Performance review tips would seem to be something to give a new manager, but they can also be of benefit to an entry-level employee. If one of your colleagues hasn’t had a formal review before, you’ll want to help set their expectations. Otherwise, new employees may feel nervous and the discussion might not be as productive as it could be.
If you’re looking to help prepare an entry-level employee for their first review at your organization, here are a few things to consider.
The Components of a Performance Review
While each company’s process is different, there are generally three parts to an annual performance review. Making this clear before the meeting takes place can let the new employees know what to expect.
- Self-evaluation. Unlike a school report card, employees are asked to fill out a report on how they think they did. This is especially important because, oftentimes, managers don’t know everything an employee accomplished during the year. In fact, the better an employee is, the less likely it is that their manager knows everything. Why? Because when everything is going great, the manager doesn’t have to hover or interject. So, the self-evaluation is critical for a fair evaluation. A new employee may not understand that this isn’t just a formality—managers want to know the details of their performance and how they think they did.
- The formal review. The formal review is the most obvious part of this whole process. Every employee sits down with their manager and goes over the year’s successes and shortfalls. If goals were set for the year, the manager would evaluate how their subordinate did against each goal. In some companies, workers receive a formal “rating.” For instance, personnel can be rated on a scale of one through five, with five equating to “exceeded expectations” and one being “failed to meet expectations.”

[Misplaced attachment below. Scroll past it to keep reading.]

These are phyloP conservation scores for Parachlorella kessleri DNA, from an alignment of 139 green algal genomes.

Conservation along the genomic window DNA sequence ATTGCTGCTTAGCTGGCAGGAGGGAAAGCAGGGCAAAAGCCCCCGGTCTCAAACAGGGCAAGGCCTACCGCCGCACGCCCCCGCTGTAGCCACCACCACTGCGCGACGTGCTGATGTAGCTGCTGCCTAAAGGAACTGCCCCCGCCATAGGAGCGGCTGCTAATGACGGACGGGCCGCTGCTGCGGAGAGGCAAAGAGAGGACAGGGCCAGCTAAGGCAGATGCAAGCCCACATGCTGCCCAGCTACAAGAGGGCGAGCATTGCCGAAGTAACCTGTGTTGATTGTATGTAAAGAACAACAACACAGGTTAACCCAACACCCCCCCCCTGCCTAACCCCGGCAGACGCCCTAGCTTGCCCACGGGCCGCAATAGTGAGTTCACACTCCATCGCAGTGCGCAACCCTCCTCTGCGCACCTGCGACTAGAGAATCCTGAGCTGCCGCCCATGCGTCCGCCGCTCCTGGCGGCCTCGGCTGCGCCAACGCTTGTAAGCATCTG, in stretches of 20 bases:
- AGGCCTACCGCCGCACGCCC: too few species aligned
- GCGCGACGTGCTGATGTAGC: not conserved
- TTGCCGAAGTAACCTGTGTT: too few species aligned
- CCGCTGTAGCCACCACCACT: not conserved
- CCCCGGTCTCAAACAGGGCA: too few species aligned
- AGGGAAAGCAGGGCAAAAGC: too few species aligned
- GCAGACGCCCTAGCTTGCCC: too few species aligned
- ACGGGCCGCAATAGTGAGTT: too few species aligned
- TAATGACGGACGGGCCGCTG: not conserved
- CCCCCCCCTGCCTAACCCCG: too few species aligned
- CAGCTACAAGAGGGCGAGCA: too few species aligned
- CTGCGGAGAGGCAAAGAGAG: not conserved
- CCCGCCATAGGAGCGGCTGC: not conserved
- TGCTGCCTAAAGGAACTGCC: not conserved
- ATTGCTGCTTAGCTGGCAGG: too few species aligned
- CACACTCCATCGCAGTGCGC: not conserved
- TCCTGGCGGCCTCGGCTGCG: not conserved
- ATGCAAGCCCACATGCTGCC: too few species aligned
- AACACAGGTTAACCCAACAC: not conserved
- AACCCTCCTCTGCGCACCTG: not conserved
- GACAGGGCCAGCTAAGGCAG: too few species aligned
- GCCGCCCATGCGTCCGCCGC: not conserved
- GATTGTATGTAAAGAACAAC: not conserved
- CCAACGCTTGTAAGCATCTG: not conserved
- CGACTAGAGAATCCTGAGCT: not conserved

- Goal setting. Every performance appraisal should also include goal setting for the next year. Instead of being handed a list of benchmarks to strive for, employees need to play an active part in goal setting. Yes, the manager has the final say—but workers can often direct where they want to go with their career. One of the great performance review tips is that all parties should come prepared to talk about career goals. What type of path do you want to take? How about your team members? There is often flexibility in how a role is carried out, so be prepared to talk about different possibilities.
Give Advanced Notice of Jargon
Do you have your SMART goals ready for the year? SMART can stand for, Specific, Measurable, Actionable, Relevant and Timely. Or it could mean Stretch, Motivational, Agreed Upon, Realistic and Trackable; even the jargon can differ between companies! So, if an experienced professional comes in not knowing exactly what your organization’s jargon means, you certainly can’t expect the new hire to know either.
You can talk all you want about KPIs, but your colleagues may feel ignorant asking what the acronym means. Telling an employee in advance that “we’re going to talk about key performance indicators, or KPIs,” can help a lot in getting everyone on the same page.
Performance Reviews Shouldn’t Be Scary (or Shocking)
If the managers at your company have been trained properly, they’ve been providing feedback to their subordinates all along—so nothing should come as a surprise to anyone. Workers should know whether discussions will be positive or negative going into the meeting. Again, just the act of knowing ahead of time can help the conversation be more productive.
It’s important that you communicate clearly with everyone in the office about the upcoming performance review process, but keep an extra eye on entry-level employees so they know what to expect.
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